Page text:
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WPC 2014: Nadella Takes Microsoft 'All-In' On Productivity

Newly appointed Microsoft CEO Satya Nadella took to the stage at the company's Worldwide Partner Conference in Washington D.C., driving home his recently announced focus for Microsoft as a company. By Matt Whitlock

Satya Nadella recently penned a note to Microsoft employees outlining the company's new focus on productivity experiences for a cloud-first and mobile-first world, and he took his stage time to drive that vision home to the thousands of Microsoft Partners attending WPC.

“It’s not about one device, it’s about mobility. The cloud orchestrates it,” said the recently appointed CEO. “You have to think about this next generation of computing as mobile first, cloud first, and our goal, simply put, is to thrive in it as an ecosystem.”

Until recently, the mantra for Microsoft has been devices and services. The cloud-first, mobile-first vision doesn’t fall far from the original, but it does mark a pretty significant shift in how Microsoft is looking to differentiate itself and diversify its offerings in a computing world where Windows isn’t the monopoly platform.

“The question that needs to be asked, and answered, is what is it that we can do as an ecosystem that is unique? Impactful? And to me, the answer is clear. We are the company, and the ecosystem, that will build productivity experiences and platforms for the mobile-first, cloud-first world," Nadella explained.

Nadella went on to detail what is truly scarce in a world with an abundance of computing power is the time and attention of the individual. He also said that Microsoft is tackling the complexities between work and personal interests, and will work to create experiences that harmonize the dual-usage reality that exists for modern computing devices.

In other words, Microsoft believes that focusing on productivity, essentially helping people do more quickly, is really what people are looking for. More important, it’s a strategy that doesn’t require Windows to be the center of the universe to be successful, and Nadella went on to clearly state that Microsoft wants every screen to have Microsoft experiences, be it Android, iOS, the TV, or whatever.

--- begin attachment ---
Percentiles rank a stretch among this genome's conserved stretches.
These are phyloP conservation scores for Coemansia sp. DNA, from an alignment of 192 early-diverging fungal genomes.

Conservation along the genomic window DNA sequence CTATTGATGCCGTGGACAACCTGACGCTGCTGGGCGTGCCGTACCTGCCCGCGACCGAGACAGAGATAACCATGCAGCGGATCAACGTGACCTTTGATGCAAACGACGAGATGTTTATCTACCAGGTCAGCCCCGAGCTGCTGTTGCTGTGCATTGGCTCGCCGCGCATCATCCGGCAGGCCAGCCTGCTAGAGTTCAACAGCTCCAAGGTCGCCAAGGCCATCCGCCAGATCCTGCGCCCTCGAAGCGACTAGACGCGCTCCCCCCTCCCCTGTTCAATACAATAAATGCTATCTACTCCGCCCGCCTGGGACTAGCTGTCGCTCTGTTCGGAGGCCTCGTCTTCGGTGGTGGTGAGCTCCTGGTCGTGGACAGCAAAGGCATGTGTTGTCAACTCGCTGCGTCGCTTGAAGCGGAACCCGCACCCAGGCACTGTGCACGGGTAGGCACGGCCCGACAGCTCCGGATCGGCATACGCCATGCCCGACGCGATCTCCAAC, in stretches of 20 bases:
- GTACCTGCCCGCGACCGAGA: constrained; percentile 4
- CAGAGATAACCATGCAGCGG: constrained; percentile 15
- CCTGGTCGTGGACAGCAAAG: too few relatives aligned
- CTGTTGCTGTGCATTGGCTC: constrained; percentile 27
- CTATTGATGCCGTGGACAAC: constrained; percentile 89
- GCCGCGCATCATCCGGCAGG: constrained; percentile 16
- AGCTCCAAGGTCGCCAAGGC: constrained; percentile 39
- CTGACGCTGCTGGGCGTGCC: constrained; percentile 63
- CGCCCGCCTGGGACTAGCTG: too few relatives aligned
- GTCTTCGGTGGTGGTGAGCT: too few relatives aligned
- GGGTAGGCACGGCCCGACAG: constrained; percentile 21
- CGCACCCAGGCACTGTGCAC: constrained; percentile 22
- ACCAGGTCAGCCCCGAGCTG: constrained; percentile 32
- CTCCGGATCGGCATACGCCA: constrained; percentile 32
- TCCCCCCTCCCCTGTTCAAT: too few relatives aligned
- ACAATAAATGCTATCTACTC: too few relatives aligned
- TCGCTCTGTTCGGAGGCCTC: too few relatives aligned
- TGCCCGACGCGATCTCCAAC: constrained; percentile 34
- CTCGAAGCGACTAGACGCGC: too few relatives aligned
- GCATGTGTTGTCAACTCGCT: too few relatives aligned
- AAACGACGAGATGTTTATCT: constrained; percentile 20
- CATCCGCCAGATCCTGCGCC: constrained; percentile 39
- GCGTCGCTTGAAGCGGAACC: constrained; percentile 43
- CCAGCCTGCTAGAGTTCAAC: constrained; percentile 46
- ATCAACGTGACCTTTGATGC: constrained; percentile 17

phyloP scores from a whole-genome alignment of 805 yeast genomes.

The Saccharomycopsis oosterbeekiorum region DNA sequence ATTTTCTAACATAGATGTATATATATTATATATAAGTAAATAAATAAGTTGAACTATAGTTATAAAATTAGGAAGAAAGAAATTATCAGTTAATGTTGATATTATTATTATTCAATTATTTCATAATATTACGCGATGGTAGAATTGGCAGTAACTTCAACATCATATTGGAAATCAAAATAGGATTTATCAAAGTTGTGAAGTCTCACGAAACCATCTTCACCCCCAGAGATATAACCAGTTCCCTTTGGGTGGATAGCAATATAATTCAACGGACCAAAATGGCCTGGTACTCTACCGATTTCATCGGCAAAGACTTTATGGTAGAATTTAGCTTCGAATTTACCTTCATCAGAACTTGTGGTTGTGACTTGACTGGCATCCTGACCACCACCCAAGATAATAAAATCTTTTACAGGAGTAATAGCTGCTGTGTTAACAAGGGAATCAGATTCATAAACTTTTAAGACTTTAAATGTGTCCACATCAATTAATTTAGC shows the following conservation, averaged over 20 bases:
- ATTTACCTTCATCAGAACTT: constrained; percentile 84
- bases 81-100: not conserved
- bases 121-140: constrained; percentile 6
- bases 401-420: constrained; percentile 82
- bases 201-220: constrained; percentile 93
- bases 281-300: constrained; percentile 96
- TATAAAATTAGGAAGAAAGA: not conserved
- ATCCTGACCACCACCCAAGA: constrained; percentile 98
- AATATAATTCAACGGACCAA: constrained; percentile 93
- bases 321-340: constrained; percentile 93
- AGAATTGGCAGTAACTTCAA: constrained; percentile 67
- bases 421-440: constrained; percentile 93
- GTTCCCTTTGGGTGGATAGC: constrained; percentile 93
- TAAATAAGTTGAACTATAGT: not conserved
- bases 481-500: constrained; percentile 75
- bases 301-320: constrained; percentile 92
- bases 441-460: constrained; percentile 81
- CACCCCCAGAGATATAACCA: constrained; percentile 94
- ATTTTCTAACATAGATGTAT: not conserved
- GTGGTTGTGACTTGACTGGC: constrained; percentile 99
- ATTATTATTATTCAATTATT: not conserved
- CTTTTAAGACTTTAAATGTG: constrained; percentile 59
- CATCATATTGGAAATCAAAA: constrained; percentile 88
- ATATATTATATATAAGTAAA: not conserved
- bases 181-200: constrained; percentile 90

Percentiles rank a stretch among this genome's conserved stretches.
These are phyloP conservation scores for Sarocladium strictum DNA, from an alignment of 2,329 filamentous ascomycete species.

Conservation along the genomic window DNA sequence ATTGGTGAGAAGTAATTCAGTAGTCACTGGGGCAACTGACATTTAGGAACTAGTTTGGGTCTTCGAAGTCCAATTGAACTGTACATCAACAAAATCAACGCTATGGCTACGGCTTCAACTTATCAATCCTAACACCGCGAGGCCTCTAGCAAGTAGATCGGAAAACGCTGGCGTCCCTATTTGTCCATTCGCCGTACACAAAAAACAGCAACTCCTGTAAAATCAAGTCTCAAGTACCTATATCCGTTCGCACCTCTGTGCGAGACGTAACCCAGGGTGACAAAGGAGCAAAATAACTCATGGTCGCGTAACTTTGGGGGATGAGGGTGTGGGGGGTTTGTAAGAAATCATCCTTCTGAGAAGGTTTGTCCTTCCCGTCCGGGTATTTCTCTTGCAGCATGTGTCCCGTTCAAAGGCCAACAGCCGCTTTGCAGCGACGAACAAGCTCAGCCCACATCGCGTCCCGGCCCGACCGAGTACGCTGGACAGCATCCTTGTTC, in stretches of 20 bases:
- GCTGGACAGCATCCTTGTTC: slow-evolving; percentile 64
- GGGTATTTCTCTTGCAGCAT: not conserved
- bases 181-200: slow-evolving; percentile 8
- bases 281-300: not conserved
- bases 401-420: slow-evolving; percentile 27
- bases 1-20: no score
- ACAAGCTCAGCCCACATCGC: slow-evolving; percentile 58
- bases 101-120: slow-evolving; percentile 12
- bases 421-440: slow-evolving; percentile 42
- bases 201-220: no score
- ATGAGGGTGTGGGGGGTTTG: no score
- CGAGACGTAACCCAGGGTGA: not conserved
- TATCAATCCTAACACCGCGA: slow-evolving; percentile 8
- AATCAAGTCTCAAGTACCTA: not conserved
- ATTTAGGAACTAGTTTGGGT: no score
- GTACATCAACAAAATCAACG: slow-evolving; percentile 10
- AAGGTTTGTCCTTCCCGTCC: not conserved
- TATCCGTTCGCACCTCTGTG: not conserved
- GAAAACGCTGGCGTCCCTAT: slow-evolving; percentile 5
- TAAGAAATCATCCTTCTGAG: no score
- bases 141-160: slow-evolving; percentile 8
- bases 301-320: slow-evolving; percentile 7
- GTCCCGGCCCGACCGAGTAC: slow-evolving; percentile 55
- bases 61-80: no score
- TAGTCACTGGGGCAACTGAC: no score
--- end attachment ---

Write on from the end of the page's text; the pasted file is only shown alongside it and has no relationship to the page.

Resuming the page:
That doesn’t mean Windows is not important to the company. Microsoft will continue to try and make the experience on Windows the best it can be. Part of building “ubiquitous work and life experiences” involves also making platforms, Windows included. Word of that came earlier today, as Microsoft announced it’s killing off the Android-based Nokia X line, making Windows Phone its sole focus for mobiles.

To highlight things that Microsoft will be working on to reinvent productivity, Nadella demonstrated a few examples of technologies Microsoft is working on that will do just that.

The first showed that by using Azure and its new machine learning technology, an elevator company could build a custom dashboard that monitors an entire fleet of elevators in real time, tracking each elevator's position, usage, and other data points to predict failure before it happens. Another quick application was built on stage to show how easy it is to get customized solutions to users in the field.

Delve, another Microsoft productivity initiative, looks pretty incredible. In an organization, Delve intelligently searches across the entire Office graph (like a social graph, but using Microsoft Office rather than social networks), using data from email, documents, contacts, calendar events, and other data, and can instantly present insights and information that are relevant to the user.

Finally, as a near-perfect example of how Microsoft is working to create transformative experiences, Nadella chose to demonstrate Skype’s in-development translator service. In real time, two people who speak different languages can effectively communicate. The Skype Translator demonstration wasn’t perfect, but it did a pretty remarkable job interpreting and translating German to English and vice versa. It’s a crowd pleaser for sure, and definitely will be a monumental technology used around the world.

“Things like Skype [Translator] shows the kind of things we can do when we obsess about how we can change individual lives and organizations,” says Nadella. “That entire set of demos hopefully gave you a feel of what we as a partner ecosystem can do for our customers … what we can do to collectively to transform their businesses and their lives.”

I wonder how much a service that transforms human communication will run per month…

If you haven’t gotten a chance to see the demonstrations for yourself, the video is available on demand at the WPC website. The demos start around the 30-minute mark.

For all of our coverage from WPC 2014, click here.

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